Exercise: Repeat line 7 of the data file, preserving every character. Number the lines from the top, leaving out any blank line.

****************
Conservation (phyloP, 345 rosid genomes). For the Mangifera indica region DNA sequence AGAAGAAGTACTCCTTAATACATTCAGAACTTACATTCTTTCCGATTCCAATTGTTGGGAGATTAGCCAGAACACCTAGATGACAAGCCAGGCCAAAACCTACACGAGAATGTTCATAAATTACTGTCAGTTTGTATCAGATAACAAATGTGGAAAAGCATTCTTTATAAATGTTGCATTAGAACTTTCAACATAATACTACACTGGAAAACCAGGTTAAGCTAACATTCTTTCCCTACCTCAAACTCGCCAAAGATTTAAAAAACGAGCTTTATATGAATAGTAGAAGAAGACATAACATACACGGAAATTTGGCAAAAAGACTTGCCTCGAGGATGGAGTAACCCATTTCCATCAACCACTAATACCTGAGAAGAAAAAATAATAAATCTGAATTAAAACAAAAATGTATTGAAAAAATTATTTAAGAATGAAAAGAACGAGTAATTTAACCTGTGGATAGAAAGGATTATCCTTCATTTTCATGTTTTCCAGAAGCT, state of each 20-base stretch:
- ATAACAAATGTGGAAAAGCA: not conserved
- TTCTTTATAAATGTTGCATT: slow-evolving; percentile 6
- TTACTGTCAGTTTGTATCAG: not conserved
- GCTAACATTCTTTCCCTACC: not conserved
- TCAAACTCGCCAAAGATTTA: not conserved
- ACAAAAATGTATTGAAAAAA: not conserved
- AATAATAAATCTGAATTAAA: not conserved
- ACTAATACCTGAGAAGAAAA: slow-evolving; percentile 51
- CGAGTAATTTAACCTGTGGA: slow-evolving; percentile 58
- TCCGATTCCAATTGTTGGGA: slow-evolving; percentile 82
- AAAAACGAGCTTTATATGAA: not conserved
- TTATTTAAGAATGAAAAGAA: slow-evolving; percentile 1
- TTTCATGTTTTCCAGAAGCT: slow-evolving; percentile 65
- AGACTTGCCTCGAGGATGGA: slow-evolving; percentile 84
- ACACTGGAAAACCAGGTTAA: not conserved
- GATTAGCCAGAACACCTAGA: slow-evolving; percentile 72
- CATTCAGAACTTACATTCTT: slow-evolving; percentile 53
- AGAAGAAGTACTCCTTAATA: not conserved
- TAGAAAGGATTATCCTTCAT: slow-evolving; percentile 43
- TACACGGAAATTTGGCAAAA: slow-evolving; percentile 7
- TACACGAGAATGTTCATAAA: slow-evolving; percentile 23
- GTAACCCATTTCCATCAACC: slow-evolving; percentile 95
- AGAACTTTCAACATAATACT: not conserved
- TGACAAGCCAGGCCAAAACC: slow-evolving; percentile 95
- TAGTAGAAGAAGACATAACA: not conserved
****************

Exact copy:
- ACAAAAATGTATTGAAAAAA: not conserved